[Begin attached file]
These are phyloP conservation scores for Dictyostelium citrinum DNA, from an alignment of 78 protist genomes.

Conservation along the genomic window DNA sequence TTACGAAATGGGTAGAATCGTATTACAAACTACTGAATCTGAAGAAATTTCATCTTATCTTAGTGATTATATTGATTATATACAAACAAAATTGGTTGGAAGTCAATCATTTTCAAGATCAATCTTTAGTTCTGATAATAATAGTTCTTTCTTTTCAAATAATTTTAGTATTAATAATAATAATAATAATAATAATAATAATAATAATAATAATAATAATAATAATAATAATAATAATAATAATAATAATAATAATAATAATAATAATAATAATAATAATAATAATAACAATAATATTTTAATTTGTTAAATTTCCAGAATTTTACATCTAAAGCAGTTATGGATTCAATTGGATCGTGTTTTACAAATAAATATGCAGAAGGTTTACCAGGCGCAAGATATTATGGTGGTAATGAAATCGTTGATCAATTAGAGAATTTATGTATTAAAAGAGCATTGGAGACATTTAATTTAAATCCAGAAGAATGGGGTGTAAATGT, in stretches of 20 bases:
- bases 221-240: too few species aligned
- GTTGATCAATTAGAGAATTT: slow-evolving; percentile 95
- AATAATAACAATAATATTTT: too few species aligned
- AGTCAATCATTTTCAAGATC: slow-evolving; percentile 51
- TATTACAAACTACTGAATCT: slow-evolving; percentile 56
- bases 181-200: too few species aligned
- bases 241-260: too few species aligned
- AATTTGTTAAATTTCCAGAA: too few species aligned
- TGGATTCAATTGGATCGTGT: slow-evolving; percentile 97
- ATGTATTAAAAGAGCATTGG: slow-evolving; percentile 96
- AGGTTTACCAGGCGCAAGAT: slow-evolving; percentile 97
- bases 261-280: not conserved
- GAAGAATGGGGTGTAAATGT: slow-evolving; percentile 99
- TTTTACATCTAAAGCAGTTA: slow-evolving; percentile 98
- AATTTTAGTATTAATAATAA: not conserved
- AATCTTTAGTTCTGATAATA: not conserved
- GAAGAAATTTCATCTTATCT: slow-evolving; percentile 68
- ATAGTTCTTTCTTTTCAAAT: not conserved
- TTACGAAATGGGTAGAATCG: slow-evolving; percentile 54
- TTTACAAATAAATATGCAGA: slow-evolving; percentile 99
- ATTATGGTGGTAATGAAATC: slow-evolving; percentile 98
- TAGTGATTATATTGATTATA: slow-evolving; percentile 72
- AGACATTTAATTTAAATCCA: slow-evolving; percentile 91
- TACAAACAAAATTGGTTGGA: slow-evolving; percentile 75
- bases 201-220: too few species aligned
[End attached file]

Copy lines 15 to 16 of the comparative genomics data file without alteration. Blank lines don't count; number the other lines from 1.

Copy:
- GAAGAATGGGGTGTAAATGT: slow-evolving; percentile 99
- TTTTACATCTAAAGCAGTTA: slow-evolving; percentile 98